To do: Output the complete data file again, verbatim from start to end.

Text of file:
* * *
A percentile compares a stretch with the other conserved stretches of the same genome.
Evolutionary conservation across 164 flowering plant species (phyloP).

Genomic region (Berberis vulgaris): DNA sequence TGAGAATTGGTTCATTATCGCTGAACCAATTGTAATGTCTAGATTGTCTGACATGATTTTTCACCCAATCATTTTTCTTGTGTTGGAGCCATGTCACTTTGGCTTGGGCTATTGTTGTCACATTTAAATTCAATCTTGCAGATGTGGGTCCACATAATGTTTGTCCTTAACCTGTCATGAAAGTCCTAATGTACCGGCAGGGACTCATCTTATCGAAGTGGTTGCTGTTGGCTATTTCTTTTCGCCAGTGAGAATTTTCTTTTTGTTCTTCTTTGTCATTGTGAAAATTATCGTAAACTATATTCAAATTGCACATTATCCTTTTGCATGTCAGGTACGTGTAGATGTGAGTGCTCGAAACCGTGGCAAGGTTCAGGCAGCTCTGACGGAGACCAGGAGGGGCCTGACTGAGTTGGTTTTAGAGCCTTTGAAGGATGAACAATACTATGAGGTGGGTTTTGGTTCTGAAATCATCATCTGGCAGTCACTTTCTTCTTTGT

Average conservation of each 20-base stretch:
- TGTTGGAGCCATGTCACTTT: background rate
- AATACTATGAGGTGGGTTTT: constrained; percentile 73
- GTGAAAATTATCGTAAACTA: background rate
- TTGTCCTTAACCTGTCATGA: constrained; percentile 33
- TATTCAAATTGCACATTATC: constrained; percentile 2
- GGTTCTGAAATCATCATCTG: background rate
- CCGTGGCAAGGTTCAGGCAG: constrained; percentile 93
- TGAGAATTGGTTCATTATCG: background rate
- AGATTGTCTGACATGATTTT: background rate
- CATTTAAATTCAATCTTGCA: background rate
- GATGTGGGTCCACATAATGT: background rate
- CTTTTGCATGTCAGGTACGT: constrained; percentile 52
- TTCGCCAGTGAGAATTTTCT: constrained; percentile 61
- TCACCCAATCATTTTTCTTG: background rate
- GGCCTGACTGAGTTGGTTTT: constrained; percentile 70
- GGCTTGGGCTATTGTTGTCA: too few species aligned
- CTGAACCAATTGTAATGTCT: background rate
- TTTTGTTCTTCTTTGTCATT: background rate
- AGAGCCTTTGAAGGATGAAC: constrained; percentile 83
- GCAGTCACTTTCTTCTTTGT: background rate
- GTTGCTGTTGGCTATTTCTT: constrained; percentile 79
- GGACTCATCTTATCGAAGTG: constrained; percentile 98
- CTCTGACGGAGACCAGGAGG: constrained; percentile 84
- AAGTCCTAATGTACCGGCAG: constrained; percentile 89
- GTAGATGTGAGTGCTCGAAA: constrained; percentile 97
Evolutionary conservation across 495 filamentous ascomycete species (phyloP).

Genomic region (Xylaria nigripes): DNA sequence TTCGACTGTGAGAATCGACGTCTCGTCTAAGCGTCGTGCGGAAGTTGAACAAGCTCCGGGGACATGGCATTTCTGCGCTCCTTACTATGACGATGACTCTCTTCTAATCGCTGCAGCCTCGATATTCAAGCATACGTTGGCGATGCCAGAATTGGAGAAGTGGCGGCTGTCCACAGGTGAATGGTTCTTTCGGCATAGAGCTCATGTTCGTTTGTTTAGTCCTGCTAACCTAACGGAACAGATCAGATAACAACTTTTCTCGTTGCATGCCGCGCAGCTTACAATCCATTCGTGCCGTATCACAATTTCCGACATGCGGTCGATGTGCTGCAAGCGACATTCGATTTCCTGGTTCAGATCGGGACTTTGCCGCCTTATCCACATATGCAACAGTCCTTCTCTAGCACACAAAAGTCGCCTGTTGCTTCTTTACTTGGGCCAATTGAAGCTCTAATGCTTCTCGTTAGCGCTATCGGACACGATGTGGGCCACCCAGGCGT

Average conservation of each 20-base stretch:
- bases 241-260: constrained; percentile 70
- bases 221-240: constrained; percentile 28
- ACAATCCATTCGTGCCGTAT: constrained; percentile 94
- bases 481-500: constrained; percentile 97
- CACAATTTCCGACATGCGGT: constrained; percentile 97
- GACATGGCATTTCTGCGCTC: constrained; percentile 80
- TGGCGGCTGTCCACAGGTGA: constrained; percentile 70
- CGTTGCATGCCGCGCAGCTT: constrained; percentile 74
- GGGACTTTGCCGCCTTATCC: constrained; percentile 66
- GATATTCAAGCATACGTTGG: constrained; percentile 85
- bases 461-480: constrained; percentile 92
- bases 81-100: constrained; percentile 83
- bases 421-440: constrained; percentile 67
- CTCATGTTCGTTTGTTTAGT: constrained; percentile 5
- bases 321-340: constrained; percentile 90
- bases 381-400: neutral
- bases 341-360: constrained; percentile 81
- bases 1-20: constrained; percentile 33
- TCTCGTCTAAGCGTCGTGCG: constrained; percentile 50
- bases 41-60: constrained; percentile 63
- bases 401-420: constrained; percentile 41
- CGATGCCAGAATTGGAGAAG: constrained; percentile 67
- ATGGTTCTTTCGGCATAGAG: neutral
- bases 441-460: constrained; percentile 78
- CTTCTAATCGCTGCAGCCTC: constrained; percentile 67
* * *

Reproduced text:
A percentile compares a stretch with the other conserved stretches of the same genome.
Evolutionary conservation across 164 flowering plant species (phyloP).

Genomic region (Berberis vulgaris): DNA sequence TGAGAATTGGTTCATTATCGCTGAACCAATTGTAATGTCTAGATTGTCTGACATGATTTTTCACCCAATCATTTTTCTTGTGTTGGAGCCATGTCACTTTGGCTTGGGCTATTGTTGTCACATTTAAATTCAATCTTGCAGATGTGGGTCCACATAATGTTTGTCCTTAACCTGTCATGAAAGTCCTAATGTACCGGCAGGGACTCATCTTATCGAAGTGGTTGCTGTTGGCTATTTCTTTTCGCCAGTGAGAATTTTCTTTTTGTTCTTCTTTGTCATTGTGAAAATTATCGTAAACTATATTCAAATTGCACATTATCCTTTTGCATGTCAGGTACGTGTAGATGTGAGTGCTCGAAACCGTGGCAAGGTTCAGGCAGCTCTGACGGAGACCAGGAGGGGCCTGACTGAGTTGGTTTTAGAGCCTTTGAAGGATGAACAATACTATGAGGTGGGTTTTGGTTCTGAAATCATCATCTGGCAGTCACTTTCTTCTTTGT

Average conservation of each 20-base stretch:
- TGTTGGAGCCATGTCACTTT: background rate
- AATACTATGAGGTGGGTTTT: constrained; percentile 73
- GTGAAAATTATCGTAAACTA: background rate
- TTGTCCTTAACCTGTCATGA: constrained; percentile 33
- TATTCAAATTGCACATTATC: constrained; percentile 2
- GGTTCTGAAATCATCATCTG: background rate
- CCGTGGCAAGGTTCAGGCAG: constrained; percentile 93
- TGAGAATTGGTTCATTATCG: background rate
- AGATTGTCTGACATGATTTT: background rate
- CATTTAAATTCAATCTTGCA: background rate
- GATGTGGGTCCACATAATGT: background rate
- CTTTTGCATGTCAGGTACGT: constrained; percentile 52
- TTCGCCAGTGAGAATTTTCT: constrained; percentile 61
- TCACCCAATCATTTTTCTTG: background rate
- GGCCTGACTGAGTTGGTTTT: constrained; percentile 70
- GGCTTGGGCTATTGTTGTCA: too few species aligned
- CTGAACCAATTGTAATGTCT: background rate
- TTTTGTTCTTCTTTGTCATT: background rate
- AGAGCCTTTGAAGGATGAAC: constrained; percentile 83
- GCAGTCACTTTCTTCTTTGT: background rate
- GTTGCTGTTGGCTATTTCTT: constrained; percentile 79
- GGACTCATCTTATCGAAGTG: constrained; percentile 98
- CTCTGACGGAGACCAGGAGG: constrained; percentile 84
- AAGTCCTAATGTACCGGCAG: constrained; percentile 89
- GTAGATGTGAGTGCTCGAAA: constrained; percentile 97
Evolutionary conservation across 495 filamentous ascomycete species (phyloP).

Genomic region (Xylaria nigripes): DNA sequence TTCGACTGTGAGAATCGACGTCTCGTCTAAGCGTCGTGCGGAAGTTGAACAAGCTCCGGGGACATGGCATTTCTGCGCTCCTTACTATGACGATGACTCTCTTCTAATCGCTGCAGCCTCGATATTCAAGCATACGTTGGCGATGCCAGAATTGGAGAAGTGGCGGCTGTCCACAGGTGAATGGTTCTTTCGGCATAGAGCTCATGTTCGTTTGTTTAGTCCTGCTAACCTAACGGAACAGATCAGATAACAACTTTTCTCGTTGCATGCCGCGCAGCTTACAATCCATTCGTGCCGTATCACAATTTCCGACATGCGGTCGATGTGCTGCAAGCGACATTCGATTTCCTGGTTCAGATCGGGACTTTGCCGCCTTATCCACATATGCAACAGTCCTTCTCTAGCACACAAAAGTCGCCTGTTGCTTCTTTACTTGGGCCAATTGAAGCTCTAATGCTTCTCGTTAGCGCTATCGGACACGATGTGGGCCACCCAGGCGT

Average conservation of each 20-base stretch:
- bases 241-260: constrained; percentile 70
- bases 221-240: constrained; percentile 28
- ACAATCCATTCGTGCCGTAT: constrained; percentile 94
- bases 481-500: constrained; percentile 97
- CACAATTTCCGACATGCGGT: constrained; percentile 97
- GACATGGCATTTCTGCGCTC: constrained; percentile 80
- TGGCGGCTGTCCACAGGTGA: constrained; percentile 70
- CGTTGCATGCCGCGCAGCTT: constrained; percentile 74
- GGGACTTTGCCGCCTTATCC: constrained; percentile 66
- GATATTCAAGCATACGTTGG: constrained; percentile 85
- bases 461-480: constrained; percentile 92
- bases 81-100: constrained; percentile 83
- bases 421-440: constrained; percentile 67
- CTCATGTTCGTTTGTTTAGT: constrained; percentile 5
- bases 321-340: constrained; percentile 90
- bases 381-400: neutral
- bases 341-360: constrained; percentile 81
- bases 1-20: constrained; percentile 33
- TCTCGTCTAAGCGTCGTGCG: constrained; percentile 50
- bases 41-60: constrained; percentile 63
- bases 401-420: constrained; percentile 41
- CGATGCCAGAATTGGAGAAG: constrained; percentile 67
- ATGGTTCTTTCGGCATAGAG: neutral
- bases 441-460: constrained; percentile 78
- CTTCTAATCGCTGCAGCCTC: constrained; percentile 67